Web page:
Novel neural net recognizes spoken words better than human listeners

Machine demonstrates superhuman speech recognition abilities. University of Southern California biomedical engineers have created the world's first machine system that can recognize spoken words better than humans can. A fundamental rethinking of a long-underperforming computer architecture led to their achievement.

The system might soon facilitate voice control of computers and other machines, help the deaf, aid air traffic controllers and others who must understand speech in noisy environments, and instantly produce clean transcripts of conversations, identifying each of the speakers. The U.S. Navy, which listens for the sounds of submarines in the hubbub of the open seas, is another possible user. Potentially, the system's novel underlying principles could have applications in such medical areas as patient monitoring and the reading of electrocardiograms.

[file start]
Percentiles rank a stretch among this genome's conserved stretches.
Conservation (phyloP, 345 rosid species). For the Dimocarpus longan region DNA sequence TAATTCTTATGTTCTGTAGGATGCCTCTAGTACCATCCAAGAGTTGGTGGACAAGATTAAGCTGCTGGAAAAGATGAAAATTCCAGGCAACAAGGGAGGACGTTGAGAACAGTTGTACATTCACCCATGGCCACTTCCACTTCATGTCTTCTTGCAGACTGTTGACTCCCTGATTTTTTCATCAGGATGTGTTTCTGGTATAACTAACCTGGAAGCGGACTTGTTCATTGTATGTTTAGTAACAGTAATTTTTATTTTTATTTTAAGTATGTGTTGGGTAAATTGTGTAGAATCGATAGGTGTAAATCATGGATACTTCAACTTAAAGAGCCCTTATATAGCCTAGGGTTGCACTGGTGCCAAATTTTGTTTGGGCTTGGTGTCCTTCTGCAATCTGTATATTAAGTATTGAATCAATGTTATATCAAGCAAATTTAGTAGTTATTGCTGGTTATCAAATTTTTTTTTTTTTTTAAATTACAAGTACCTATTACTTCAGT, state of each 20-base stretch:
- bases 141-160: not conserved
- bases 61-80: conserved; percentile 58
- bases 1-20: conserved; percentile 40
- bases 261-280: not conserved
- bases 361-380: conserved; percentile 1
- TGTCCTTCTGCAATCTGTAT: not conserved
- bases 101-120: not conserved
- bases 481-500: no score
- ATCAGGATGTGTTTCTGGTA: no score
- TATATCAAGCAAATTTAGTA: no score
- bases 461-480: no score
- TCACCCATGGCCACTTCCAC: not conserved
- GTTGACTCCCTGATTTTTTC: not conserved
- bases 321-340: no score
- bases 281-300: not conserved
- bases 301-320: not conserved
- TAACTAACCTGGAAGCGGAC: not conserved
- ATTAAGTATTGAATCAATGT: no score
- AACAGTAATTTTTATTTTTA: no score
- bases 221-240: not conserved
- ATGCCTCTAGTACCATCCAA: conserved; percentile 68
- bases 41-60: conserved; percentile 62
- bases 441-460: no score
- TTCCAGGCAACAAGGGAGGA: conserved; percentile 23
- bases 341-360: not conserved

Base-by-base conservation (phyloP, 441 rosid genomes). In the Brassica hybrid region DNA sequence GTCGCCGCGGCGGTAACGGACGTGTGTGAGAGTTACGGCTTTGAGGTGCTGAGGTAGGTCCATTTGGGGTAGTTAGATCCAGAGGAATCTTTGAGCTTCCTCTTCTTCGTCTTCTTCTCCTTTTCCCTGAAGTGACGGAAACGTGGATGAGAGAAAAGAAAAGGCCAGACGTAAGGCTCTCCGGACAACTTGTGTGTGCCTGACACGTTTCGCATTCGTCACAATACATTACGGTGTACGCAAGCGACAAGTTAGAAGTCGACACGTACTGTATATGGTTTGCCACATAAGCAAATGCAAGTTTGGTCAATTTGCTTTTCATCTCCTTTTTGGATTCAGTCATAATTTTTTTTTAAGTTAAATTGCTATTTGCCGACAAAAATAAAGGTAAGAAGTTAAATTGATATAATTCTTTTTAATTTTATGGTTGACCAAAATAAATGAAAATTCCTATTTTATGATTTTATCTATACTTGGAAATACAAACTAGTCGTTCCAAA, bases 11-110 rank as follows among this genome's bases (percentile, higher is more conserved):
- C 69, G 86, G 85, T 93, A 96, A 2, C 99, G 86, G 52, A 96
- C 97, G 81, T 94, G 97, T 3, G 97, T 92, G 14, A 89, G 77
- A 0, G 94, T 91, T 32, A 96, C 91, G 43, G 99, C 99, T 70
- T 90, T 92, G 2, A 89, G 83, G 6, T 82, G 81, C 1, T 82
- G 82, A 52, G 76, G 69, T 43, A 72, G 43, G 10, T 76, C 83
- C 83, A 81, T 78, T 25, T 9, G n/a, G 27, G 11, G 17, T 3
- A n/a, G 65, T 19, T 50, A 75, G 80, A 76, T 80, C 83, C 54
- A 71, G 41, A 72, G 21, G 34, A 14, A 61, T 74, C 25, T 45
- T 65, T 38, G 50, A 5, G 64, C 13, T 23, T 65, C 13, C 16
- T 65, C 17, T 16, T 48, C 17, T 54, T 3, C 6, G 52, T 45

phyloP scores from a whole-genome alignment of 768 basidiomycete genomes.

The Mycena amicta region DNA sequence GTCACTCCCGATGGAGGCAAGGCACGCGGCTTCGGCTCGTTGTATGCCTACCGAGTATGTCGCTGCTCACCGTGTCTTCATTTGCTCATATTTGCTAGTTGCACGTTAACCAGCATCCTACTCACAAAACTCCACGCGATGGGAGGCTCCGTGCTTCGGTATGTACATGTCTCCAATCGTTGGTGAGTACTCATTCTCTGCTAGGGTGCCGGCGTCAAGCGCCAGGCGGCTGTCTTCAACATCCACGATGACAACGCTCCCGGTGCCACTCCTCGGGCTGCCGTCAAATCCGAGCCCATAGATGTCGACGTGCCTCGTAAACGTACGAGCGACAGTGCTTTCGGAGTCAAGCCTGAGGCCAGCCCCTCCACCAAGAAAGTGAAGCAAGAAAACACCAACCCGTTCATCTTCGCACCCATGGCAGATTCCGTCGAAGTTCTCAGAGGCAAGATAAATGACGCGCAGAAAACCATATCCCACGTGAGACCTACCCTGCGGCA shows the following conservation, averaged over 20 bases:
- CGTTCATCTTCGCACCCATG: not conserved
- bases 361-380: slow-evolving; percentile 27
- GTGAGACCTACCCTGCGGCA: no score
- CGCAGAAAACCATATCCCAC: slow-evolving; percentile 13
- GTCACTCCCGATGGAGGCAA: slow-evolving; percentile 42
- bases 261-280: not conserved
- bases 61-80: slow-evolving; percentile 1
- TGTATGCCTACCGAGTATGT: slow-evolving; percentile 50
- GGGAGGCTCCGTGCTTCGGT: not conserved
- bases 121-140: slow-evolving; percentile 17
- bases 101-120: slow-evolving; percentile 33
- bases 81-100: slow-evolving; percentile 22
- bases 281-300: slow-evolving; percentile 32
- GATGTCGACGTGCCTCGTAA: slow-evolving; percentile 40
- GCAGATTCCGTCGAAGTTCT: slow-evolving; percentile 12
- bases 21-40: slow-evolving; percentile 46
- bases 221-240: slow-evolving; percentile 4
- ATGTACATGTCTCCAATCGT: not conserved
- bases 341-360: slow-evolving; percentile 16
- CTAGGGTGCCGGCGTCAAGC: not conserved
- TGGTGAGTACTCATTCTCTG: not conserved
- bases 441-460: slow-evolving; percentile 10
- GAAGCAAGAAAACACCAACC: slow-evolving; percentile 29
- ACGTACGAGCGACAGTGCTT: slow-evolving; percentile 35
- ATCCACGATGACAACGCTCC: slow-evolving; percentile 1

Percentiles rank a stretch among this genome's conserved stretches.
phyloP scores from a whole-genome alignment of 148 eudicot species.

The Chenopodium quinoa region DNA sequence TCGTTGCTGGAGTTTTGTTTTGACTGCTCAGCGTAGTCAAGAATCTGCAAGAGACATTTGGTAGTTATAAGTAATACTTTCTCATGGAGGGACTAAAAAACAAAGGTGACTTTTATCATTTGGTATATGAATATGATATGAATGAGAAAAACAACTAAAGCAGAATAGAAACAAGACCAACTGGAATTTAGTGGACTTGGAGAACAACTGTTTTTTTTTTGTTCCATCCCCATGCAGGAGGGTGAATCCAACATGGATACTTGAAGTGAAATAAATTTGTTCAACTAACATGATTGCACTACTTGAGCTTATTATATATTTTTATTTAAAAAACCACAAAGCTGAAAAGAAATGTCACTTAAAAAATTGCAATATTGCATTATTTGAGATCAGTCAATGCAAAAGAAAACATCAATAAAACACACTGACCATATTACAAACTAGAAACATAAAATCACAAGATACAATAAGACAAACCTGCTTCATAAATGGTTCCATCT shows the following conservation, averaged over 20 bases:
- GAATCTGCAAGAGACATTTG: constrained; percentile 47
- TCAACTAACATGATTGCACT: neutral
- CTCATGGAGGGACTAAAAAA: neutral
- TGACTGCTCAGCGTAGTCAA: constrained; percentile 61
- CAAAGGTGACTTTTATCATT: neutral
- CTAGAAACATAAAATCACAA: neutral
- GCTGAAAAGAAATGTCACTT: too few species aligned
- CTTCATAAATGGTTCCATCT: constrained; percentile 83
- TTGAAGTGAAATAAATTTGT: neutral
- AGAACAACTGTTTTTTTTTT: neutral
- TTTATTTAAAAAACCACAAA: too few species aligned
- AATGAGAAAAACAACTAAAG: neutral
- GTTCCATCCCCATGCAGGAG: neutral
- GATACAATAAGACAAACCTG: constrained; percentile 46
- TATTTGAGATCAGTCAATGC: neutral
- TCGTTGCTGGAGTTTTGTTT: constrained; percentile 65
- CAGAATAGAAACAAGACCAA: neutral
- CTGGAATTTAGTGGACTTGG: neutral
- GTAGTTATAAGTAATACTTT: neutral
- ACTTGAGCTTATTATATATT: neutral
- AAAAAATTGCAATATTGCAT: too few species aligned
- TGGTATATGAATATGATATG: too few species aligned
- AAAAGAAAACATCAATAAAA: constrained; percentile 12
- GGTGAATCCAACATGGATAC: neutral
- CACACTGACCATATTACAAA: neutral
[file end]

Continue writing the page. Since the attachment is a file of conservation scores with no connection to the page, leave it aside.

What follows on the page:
In benchmark testing using just a few spoken words, USC's Berger-Liaw Neural Network Speaker Independent Speech Recognition System not only bested all existing computer speech recognition systems but outperformed the keenest human ears.

Neural nets are computing devices that mimic the way brains process information. Speaker-independent systems can recognize a word no matter who or what pronounces it. No previous speaker-independent computer system has ever outperformed humans in recognizing spoken language, even in very small test bases, says system co-designer Theodore W. Berger, Ph.D., a professor of biomedical engineering in the USC School of Engineering.

The system can distinguished words in vast amounts of random "white" noise, noise with amplitude 1,000 times the strength of the target auditory signal. Human listeners can deal with only a fraction as much. And the system can pluck words from the background clutter of other voices, the hubbub heard in bus stations, theater lobbies and cocktail parties, for example. Even the best existing systems fail completely when as little as 10

Contact: Eric Mankin
University of Southern California

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